A foreigner’s battle to preserve South Korea’s <i>hanok</i> houses
He’s known as the feisty foreigner, the outsider waging a one-man fight for “the district where beauty gathers.”
David Kilburn remembers the first time he wandered Kahoi Dong, a hilly enclave in the heart of the Seoul where clusters of traditional buildings known as hanok houses dot winding, narrow streets.
It was 22 years ago, but the British-born Kilburn can’t forget the serenity he felt when he set foot inside one of the historic one-story homes. It was like stepping back in time, to a quainter Seoul of a century ago. He marveled at the aged pine ceiling beams, the graceful curve of the black-tiled roof, the high walls that encircled the courtyard like a cocoon, the wooden doorway that seemed designed to protect inhabitants from the sterile high-rise apartments that loomed in the near distance.
“It was a place of magical beauty,” Kilburn said. “I wanted to live in one of these homes. I wanted to own one.”
A former journalist, Kilburn was in Seoul to cover the 1988 Olympics but fell so much in love with the traditional architecture that he decided to stay. He and his Korean wife, Jade, soon bought a hanok house.
But life there has been anything but serene.
For six years, Kilburn has been battling city officials over what he calls the systematic destruction of hanok homes in the area. Despite the creation of a preservation zone there decades ago, hundreds of hanoks have been demolished by developers and speculators who use loopholes to cash in on rising land values, he says.
The battle has shaped the 67-year-old tea merchant into an unlikely activist: a foreigner who insists that South Korea is not doing enough to halt the demise of its own heritage.
He’s called the “Guardian of Hanok Housing,” waging a passionate one-man campaign to protect the architecture he loves. With his graying hair, he’s a grandfatherly figure who enjoys reading in the quiet of his home office. But mention the fate of the hanoks, and a spark of mischief lights his eyes.
City officials acknowledge that not all preservation efforts have worked. “We’re trying to preserve the hanoks,” said Han Hyo-dong, director of the city’s Hanok Culture Division. “But we have no legal power. We cannot stop [the destruction]. We’re trying to pass laws to enforce our protection efforts.”
That’s not enough for Kilburn, who in 2005 launched a website to chronicle demolitions in the protection zone, where he says the number of hanoks has fallen to fewer than 900 from about 1,600 in 1985.
He says he has sued in court and badgered police and city officials, including President Lee Myung-bak, when he was mayor of Seoul mayor from 2002 to ’06.
Armed with a camera, Kilburn documents the demolitions, inspiring a wave of activism among South Koreans. Many have contacted city officials to express their displeasure over the destruction of the hanoks and suggest the construction of a computer database to monitor the future of every hanok house in Seoul.
Using a map posted on Kilburn’s website, https://www.kahoidong.com, others drop by Kilburn’s hanok unannounced, saying they want to go on camera and do their part to protest the teardowns. So Kilburn gets out his video camera and tapes them talking about the homes they remember from their childhood and how they should be beloved, not bulldozed. Kilburn has collected scores of the video statements on his website.
“It’s because of him these houses continue to exist,” said Jung In, a nearby shopowner. “To me, he’s not a foreigner. He’s more Korean than many Koreans.”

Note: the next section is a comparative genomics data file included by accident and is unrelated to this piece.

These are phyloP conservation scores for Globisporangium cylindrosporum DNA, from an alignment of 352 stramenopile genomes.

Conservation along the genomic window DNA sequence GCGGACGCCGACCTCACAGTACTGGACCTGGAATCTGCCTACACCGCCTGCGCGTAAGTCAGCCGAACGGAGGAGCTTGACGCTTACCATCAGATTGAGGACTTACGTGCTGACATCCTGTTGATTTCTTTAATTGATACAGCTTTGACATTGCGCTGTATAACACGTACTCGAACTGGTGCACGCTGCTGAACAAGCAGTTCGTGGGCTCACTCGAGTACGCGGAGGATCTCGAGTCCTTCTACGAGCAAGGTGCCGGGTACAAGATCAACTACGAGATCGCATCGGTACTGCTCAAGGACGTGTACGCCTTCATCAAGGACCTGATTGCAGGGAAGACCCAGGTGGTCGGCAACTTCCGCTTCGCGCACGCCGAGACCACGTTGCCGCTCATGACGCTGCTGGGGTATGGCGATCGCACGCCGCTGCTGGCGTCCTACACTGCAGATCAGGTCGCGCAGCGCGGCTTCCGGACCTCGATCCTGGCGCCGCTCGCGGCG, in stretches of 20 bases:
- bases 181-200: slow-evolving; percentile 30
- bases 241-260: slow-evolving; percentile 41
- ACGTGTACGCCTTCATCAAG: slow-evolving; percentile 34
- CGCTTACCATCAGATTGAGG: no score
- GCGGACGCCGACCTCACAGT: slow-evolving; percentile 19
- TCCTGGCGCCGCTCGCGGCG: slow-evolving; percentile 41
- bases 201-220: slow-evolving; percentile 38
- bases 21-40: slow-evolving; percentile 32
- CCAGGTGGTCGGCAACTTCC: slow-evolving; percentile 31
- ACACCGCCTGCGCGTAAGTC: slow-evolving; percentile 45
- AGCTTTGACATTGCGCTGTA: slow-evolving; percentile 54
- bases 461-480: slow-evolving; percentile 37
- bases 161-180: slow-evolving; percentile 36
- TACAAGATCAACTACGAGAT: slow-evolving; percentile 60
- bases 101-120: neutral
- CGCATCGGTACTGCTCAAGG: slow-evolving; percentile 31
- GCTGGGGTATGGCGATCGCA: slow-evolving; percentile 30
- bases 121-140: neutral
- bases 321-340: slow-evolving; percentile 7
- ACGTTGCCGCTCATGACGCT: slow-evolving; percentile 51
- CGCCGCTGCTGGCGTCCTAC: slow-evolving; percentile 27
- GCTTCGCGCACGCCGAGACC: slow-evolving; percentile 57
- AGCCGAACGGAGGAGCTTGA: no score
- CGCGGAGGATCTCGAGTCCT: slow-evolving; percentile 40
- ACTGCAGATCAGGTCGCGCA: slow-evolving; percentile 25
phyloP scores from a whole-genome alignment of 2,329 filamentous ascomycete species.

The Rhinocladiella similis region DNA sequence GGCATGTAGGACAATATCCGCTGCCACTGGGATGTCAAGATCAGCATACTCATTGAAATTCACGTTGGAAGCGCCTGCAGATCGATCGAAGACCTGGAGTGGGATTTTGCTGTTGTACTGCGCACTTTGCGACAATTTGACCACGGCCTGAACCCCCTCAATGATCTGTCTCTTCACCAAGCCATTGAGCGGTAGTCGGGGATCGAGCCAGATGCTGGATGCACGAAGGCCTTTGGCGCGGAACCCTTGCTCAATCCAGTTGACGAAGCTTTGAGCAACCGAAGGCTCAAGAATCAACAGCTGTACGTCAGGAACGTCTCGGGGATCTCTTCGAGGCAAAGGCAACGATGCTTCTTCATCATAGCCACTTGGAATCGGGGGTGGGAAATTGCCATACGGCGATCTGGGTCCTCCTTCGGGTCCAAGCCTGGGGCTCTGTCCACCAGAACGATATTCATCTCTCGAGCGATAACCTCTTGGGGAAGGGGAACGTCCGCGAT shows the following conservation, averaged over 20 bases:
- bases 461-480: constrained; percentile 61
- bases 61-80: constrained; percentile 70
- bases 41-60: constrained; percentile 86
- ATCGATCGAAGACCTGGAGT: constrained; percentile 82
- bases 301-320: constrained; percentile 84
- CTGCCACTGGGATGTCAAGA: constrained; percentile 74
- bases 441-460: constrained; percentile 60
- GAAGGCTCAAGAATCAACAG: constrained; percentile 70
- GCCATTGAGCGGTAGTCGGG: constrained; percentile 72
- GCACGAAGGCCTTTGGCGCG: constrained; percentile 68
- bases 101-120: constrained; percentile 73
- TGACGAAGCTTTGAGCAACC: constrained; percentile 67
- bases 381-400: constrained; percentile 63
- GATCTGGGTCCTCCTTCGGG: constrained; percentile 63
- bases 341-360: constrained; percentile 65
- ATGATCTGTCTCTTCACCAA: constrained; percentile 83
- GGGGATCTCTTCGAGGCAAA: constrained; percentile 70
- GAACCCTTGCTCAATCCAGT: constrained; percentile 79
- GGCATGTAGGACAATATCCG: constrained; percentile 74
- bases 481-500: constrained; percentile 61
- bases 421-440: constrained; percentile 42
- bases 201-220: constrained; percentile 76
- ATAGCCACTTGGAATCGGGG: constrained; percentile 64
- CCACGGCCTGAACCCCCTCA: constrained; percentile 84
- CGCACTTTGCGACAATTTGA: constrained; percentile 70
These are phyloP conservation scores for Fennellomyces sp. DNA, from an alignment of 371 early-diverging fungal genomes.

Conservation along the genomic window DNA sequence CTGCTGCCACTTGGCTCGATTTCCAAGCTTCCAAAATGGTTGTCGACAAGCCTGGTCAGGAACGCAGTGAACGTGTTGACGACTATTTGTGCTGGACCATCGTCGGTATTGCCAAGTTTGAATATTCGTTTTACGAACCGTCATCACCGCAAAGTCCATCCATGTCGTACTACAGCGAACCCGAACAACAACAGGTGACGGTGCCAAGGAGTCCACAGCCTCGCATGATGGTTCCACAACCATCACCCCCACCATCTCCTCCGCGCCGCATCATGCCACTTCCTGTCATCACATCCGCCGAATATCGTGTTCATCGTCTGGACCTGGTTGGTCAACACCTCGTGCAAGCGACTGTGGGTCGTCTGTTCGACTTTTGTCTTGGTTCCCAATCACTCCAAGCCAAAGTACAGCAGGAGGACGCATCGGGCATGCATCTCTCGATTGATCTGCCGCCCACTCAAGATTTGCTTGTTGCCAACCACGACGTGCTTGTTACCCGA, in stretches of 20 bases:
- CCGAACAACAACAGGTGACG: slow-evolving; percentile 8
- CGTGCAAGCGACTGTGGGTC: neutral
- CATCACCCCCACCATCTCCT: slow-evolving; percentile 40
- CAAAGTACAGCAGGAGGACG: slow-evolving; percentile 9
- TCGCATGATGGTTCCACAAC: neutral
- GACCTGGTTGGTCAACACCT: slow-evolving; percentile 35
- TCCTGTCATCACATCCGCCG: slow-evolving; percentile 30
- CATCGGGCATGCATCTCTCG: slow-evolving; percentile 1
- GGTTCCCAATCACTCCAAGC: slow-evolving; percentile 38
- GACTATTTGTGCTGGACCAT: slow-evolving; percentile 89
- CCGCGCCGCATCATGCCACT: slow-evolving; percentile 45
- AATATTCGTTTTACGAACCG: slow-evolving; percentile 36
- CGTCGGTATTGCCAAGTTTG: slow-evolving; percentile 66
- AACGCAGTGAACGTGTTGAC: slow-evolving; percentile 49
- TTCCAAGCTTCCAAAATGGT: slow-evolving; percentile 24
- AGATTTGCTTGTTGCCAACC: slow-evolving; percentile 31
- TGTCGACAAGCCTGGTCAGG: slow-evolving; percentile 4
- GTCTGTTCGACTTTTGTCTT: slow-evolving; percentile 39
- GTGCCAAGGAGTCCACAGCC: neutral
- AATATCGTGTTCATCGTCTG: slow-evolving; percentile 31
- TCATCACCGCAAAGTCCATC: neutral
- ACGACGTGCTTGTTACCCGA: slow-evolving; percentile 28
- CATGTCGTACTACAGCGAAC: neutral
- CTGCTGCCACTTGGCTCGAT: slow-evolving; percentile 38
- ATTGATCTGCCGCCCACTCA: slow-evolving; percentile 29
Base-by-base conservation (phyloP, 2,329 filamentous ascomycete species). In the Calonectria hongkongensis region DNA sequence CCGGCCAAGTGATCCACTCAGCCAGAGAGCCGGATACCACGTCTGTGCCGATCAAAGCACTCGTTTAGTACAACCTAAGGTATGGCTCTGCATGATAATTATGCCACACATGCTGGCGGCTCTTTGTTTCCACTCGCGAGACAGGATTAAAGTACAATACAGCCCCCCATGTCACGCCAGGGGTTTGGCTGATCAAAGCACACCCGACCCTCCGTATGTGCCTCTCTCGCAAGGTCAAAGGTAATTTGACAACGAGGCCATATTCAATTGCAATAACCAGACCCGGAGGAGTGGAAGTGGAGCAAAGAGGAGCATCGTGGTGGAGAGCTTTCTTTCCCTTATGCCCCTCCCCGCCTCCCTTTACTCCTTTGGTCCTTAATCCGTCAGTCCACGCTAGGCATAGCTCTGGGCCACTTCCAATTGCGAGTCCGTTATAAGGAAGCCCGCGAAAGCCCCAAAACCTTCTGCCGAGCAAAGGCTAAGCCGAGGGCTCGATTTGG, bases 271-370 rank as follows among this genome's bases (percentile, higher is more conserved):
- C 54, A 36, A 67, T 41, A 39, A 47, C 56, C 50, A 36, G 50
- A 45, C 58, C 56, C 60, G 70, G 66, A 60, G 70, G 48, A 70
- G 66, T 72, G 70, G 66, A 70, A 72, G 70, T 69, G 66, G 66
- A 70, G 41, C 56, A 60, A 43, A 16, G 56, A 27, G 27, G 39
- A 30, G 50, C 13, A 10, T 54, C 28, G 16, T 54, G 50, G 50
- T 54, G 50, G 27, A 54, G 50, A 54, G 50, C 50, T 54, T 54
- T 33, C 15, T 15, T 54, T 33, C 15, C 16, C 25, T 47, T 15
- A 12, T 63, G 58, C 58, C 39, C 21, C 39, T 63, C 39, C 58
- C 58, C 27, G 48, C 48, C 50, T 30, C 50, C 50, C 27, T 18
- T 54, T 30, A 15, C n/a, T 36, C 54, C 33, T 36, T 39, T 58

Not everyone is enthusiastic. Although many city officials publicly welcome Kilburn’s interest in the hanoks, many privately dismiss him as a pest.
In 2006, the tensions over his protests turned physical. In 2006, while videotaping an illegal demolition, Kilburn says, he was assaulted by a construction architect who knocked him to the ground. But it was Kilburn who was later charged with assault.
He left South Korea for two years but returned in March, prepared to start his fight anew. “They thought my departure meant they’d gotten rid of me,” he said with a smile. “But I came back.”
The battle started in 2004 when a neighbor rebuilt his hanok, causing damage to Kilburn’s home. He soon discovered that many homeowners were using city grants and low-interest loans to demolish traditional houses to make way for more modern structures, adding small flourishes to make them look like original hanoks.
Kilburn says the teardowns gave the district “all the authenticity of a movie set.”
Still, some Seoul residents say it’s impractical to insist on preserving the original structures, many of which have fallen into such disrepair that they’re porous to winter’s rain and cold.
Many older residents say they would gladly trade their hanok for a warm apartment in a modern high-rise. Others don’t see the wisdom of slavishly restoring homes that were built relatively recently— in the 1920s and ‘30s — not centuries ago.
Such attitudes prevail in other nations. Especially in Asia, which is experiencing an unprecedented building boom, cities have begun to erase their pasts. Beijing is tearing down traditional hutongs, or alleyways, that have stood for centuries. Bulldozers have also been busy in Hong Kong.
But Kilburn remains steadfast.
“In every country, there are issues about what should be preserved from the past and what should be discarded. Every country tends to preserve its palaces, castles and stately homes,” Kilburn writes. But the traditional homes of common people also deserve care, he says.
His gospel seems to be spreading. Kilburn recently was approached by several college students who wanted to join the preservation cause.
“David told me that Korean culture is not just for Korea, but for the world,” said Haam Ye-rim. “If we don’t appreciate hanok houses, who will?”
Ethan Kim of The Times’ Seoul Bureau contributed to this report.